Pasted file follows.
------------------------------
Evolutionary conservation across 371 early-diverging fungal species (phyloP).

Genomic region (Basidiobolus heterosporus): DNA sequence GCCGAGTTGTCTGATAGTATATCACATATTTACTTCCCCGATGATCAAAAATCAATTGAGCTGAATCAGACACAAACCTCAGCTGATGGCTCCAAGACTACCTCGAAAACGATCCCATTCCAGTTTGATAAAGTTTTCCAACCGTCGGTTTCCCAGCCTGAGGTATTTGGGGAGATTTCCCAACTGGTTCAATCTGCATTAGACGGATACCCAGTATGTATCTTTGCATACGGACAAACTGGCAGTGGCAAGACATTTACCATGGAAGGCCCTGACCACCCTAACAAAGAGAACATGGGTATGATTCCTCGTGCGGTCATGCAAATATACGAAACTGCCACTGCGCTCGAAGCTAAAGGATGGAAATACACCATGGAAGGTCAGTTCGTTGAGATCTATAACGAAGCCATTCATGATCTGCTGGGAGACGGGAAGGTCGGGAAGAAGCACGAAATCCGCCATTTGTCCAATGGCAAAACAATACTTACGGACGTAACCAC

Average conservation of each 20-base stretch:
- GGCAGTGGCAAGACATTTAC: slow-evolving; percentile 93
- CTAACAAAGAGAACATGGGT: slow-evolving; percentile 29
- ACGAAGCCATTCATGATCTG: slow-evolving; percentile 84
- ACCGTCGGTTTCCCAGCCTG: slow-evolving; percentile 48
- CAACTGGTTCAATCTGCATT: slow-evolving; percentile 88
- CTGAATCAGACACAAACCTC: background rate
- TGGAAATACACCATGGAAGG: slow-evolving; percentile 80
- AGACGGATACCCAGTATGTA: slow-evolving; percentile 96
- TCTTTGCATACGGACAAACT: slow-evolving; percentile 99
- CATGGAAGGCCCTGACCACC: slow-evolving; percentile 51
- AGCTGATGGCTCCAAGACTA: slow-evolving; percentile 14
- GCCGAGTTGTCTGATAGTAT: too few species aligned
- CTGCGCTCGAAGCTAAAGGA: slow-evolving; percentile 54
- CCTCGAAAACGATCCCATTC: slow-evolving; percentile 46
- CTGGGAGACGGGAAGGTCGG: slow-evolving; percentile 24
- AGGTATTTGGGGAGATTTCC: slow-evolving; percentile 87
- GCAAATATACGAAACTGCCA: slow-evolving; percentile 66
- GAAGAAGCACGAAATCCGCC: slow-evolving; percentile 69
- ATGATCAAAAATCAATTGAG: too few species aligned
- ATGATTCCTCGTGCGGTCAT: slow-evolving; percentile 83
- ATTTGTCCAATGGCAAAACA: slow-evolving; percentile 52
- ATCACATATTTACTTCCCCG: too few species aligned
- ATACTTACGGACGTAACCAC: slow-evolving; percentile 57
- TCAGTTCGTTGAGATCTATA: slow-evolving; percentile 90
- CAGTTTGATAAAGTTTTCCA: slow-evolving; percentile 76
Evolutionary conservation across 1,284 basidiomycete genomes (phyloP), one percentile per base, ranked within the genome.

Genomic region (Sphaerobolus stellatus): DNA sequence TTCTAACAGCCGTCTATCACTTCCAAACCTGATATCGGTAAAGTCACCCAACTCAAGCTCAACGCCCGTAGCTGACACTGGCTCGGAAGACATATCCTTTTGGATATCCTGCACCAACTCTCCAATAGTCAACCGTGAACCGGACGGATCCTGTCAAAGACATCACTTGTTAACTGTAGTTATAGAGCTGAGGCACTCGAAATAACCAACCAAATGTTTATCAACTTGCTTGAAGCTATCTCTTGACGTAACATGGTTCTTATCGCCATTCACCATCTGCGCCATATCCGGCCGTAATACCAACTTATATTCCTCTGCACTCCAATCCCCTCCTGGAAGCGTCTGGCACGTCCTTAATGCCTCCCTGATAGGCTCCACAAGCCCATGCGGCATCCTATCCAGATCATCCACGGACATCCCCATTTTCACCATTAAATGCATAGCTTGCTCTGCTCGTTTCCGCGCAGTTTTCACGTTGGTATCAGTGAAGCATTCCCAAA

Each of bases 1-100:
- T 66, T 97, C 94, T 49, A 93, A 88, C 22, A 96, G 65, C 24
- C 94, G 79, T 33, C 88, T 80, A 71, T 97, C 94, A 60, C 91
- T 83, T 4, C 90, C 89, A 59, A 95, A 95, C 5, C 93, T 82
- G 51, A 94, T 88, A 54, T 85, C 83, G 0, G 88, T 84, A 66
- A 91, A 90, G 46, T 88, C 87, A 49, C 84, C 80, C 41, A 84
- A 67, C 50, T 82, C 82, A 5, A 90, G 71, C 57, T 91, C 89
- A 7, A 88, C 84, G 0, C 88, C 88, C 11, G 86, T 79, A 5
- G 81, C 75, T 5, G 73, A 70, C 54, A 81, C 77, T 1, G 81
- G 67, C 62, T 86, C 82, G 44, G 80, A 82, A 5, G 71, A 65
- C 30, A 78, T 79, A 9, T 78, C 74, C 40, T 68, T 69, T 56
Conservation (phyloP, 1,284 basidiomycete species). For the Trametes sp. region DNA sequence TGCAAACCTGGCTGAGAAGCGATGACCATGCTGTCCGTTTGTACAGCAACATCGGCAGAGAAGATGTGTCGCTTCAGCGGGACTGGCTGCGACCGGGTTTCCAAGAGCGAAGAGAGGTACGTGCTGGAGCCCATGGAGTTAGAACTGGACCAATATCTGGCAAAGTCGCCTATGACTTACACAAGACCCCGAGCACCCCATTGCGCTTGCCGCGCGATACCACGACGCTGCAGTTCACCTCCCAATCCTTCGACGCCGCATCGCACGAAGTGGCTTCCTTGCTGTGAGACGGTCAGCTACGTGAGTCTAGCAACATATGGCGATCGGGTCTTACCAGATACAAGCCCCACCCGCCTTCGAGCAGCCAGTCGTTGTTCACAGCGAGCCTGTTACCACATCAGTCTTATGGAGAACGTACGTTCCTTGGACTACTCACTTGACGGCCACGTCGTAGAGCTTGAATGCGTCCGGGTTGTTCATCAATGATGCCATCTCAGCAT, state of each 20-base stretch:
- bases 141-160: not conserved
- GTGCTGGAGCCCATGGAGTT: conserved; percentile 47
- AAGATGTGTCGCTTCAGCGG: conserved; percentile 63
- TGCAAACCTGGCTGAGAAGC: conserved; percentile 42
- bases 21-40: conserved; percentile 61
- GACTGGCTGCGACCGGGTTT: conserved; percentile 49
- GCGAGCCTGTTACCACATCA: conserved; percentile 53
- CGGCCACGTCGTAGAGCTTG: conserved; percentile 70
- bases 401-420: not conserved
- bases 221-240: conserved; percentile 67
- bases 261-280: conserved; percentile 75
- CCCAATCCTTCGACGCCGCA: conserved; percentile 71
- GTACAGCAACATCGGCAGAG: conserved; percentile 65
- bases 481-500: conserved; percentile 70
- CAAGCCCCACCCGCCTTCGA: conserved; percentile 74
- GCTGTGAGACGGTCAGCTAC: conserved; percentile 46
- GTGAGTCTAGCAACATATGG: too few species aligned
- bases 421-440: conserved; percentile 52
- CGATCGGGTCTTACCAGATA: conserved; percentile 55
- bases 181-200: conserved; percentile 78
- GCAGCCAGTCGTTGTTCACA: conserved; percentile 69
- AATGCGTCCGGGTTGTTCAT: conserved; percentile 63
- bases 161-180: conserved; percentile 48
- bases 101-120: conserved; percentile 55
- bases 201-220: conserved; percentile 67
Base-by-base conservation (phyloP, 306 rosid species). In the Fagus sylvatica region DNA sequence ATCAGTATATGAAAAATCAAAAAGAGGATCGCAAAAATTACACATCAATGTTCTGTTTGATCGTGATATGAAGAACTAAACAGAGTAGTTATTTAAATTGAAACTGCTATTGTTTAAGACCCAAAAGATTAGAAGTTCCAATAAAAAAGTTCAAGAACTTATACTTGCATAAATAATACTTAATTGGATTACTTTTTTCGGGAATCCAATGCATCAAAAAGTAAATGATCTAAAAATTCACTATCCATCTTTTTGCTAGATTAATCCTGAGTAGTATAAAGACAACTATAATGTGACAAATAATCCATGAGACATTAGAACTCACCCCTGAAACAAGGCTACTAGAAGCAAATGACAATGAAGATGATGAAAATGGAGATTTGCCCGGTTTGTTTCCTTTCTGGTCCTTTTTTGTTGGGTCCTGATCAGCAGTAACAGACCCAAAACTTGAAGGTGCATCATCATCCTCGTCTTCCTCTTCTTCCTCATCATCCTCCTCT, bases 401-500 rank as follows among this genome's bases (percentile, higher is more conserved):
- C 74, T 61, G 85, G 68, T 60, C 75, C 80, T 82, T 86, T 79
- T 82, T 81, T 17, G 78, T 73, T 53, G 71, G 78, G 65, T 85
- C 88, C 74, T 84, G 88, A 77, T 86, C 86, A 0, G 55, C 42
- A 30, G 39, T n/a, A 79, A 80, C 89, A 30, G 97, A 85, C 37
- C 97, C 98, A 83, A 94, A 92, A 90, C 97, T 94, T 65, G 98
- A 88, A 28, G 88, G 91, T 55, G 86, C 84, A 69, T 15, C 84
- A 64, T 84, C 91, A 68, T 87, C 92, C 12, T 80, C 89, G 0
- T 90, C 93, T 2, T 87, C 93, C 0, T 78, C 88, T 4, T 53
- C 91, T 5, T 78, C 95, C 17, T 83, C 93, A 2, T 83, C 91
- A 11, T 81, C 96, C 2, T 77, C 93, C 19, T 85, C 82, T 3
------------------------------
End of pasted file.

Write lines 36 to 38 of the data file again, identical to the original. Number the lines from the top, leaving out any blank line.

- A 91, A 90, G 46, T 88, C 87, A 49, C 84, C 80, C 41, A 84
- A 67, C 50, T 82, C 82, A 5, A 90, G 71, C 57, T 91, C 89
- A 7, A 88, C 84, G 0, C 88, C 88, C 11, G 86, T 79, A 5